The injector can work through clothing if needed. Sources: Kaleo, National Institutes of Health ALBERTO CUADRA AND BRADY DENNIS /THE WASHINGTON POST In synapses, molecules called neurotransmitters transfer impulses betweenbrain cells. Receptors in one end link with the neurotransmiters and pass the impulse. Evzio is a self-contained injection that counteracts the effects of opioids like heroin and oxycodone. Each device can be easily carried and delivers a dose of 0.4 mg of naloxone. 1 2 3 Opiates like heroin block some receptors, slowing down or stopping impulses between neurons. If too many of them are blocked, breathing may cease. Nervous impulses that control respiration are transmitted from the brain to the lungs through the spinal cord. Neurons exchange these signals in contact points called synapses. Naloxone knocks opioids from receptors, allowing more nervous signals between neurons. Reversing an Opioid Overdose Naloxone, a non-toxic, non-addictive medication that counteracts the effects of an opiate overdose, has been used for decades by paramedics and doctors. But the nation’s mounting death toll from drug overdoses has prompted a push to get the antidote in the hands of more first responders, as well as to friends and family members of opioid users. In April, the FDA approved the first naloxone auto-injector, Evzio, which makes it easy to administer the antidote even without training. Safety guard Indicatorwindow LED 2 in Using Evzio How naloxone works Evzio is activated by pulling the red safety guard at the bottom of the device. An electronic voice will guide the user on every step. The injector has to be placed against the outer thigh of the patient. A needle will come out from the base of the device and deliver a dose of naloxone. The needle retracts inside the device. A red LED light will blink, indicating the end of the procedure. The device cannot be reused. Opiate Synapse Impulse Neuron Naloxone Speaker Safety guard 2 in 3 3/8 in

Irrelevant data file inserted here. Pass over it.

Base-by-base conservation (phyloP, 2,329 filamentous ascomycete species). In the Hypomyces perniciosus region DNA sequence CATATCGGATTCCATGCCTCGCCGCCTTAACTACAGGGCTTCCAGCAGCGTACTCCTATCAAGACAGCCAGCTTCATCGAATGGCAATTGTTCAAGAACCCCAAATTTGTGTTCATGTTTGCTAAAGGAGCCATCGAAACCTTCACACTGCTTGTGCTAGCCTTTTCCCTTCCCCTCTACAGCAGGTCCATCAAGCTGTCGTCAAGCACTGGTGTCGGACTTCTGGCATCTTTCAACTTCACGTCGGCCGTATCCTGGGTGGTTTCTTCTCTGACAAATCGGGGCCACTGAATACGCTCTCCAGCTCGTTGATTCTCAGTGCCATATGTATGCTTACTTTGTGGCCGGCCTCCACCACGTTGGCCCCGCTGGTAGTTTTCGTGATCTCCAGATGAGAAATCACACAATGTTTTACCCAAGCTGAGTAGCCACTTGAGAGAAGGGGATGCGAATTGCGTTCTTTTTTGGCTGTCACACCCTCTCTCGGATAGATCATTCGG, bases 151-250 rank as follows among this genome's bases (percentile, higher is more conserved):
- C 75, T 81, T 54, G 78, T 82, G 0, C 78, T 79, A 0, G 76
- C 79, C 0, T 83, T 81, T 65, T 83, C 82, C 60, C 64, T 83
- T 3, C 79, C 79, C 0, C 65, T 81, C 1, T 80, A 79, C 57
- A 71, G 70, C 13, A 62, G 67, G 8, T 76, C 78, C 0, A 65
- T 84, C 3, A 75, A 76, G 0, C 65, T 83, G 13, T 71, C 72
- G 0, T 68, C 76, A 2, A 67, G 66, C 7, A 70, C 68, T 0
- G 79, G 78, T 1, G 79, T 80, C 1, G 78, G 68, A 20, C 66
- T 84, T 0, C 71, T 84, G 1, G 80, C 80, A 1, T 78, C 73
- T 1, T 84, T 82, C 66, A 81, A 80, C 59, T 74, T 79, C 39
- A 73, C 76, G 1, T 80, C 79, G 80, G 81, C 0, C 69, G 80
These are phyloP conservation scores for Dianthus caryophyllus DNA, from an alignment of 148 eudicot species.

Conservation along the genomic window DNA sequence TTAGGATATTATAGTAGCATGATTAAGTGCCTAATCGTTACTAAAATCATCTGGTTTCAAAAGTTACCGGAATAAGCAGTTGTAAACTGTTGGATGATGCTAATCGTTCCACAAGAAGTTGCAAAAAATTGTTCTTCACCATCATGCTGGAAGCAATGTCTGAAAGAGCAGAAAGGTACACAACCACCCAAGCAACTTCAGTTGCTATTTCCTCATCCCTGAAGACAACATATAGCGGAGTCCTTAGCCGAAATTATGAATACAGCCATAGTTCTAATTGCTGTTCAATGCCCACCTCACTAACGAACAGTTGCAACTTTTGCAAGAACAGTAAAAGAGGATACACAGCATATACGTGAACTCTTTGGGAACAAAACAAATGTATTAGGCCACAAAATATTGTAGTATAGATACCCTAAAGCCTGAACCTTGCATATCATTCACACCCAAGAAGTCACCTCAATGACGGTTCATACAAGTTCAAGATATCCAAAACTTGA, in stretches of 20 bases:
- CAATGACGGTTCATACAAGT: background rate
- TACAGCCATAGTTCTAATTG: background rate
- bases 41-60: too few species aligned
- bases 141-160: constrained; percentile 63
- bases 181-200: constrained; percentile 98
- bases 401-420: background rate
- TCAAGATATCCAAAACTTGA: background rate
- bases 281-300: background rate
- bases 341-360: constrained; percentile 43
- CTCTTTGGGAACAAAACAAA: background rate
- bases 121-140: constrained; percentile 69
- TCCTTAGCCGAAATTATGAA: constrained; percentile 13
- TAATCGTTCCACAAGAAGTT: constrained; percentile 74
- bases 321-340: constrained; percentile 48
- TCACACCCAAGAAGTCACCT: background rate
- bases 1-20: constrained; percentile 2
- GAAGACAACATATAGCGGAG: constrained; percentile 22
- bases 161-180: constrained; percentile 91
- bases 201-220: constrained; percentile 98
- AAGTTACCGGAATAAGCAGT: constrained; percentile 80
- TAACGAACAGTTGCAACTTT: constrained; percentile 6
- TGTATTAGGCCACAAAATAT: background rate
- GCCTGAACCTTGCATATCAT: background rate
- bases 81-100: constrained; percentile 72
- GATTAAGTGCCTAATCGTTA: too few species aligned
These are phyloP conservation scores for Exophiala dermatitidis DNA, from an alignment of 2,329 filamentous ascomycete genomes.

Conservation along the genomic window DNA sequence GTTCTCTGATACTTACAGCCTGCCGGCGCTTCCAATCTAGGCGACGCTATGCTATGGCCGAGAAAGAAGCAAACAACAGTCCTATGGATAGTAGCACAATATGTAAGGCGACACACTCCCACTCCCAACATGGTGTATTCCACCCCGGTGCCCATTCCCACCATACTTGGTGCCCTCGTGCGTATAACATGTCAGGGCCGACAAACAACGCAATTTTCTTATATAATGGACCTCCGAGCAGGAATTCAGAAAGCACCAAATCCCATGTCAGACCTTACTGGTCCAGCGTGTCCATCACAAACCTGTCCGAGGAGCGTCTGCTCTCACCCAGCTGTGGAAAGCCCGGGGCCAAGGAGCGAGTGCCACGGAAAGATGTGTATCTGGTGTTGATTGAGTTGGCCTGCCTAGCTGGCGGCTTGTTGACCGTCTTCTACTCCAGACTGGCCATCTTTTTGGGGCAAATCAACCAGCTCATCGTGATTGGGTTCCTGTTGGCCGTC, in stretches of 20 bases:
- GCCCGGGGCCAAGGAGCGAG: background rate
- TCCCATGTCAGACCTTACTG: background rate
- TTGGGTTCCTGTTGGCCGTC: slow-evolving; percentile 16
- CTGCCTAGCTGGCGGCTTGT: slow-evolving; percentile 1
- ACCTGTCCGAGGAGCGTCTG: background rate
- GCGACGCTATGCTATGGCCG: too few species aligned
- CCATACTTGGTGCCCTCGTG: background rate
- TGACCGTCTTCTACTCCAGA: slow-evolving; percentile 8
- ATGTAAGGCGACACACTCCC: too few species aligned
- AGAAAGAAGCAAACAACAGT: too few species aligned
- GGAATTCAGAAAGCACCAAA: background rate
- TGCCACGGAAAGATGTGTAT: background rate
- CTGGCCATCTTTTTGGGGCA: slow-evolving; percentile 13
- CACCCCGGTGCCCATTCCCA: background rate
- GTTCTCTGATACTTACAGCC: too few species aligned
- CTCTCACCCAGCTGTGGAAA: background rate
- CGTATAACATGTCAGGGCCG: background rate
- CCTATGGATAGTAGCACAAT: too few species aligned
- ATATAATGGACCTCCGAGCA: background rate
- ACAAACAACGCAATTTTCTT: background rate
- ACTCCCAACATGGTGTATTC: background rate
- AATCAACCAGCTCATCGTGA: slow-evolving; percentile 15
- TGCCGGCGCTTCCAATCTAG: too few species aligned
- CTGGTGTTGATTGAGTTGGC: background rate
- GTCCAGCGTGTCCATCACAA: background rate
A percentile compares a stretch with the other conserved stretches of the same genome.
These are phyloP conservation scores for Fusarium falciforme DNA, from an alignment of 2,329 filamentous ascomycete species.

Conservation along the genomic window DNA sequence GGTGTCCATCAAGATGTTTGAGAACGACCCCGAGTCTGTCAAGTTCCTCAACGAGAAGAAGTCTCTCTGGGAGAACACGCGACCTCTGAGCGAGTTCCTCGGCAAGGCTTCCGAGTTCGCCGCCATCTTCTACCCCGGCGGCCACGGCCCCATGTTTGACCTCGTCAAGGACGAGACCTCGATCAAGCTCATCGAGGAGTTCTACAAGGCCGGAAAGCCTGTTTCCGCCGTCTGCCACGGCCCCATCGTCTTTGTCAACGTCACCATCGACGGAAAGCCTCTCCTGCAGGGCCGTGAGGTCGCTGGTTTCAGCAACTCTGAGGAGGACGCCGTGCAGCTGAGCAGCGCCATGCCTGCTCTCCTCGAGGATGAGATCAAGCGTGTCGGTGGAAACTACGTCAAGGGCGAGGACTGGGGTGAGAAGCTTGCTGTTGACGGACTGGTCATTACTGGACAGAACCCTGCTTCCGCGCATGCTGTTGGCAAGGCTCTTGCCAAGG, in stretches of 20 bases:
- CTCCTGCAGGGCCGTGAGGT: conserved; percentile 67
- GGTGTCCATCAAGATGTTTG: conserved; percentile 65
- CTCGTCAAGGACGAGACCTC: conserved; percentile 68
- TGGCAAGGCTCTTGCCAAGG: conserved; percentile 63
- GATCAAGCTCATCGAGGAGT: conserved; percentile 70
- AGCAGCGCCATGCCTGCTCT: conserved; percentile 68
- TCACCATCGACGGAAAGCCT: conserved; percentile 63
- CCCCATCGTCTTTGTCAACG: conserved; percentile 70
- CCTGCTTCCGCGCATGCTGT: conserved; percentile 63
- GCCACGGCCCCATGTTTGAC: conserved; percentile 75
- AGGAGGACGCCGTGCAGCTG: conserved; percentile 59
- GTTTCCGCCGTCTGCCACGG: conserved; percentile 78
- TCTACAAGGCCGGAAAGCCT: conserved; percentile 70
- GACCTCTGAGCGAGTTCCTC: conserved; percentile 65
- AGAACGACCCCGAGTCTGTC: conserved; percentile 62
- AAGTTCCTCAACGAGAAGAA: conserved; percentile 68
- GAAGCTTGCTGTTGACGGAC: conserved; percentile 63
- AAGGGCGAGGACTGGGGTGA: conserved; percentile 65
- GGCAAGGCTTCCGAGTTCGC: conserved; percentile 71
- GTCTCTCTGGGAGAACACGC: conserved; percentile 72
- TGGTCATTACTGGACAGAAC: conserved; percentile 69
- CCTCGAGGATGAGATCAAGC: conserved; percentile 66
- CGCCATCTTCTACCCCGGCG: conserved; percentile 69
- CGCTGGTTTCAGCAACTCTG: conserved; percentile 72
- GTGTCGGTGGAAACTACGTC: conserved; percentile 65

SOURCE: Kaleo, National Institutes of Health.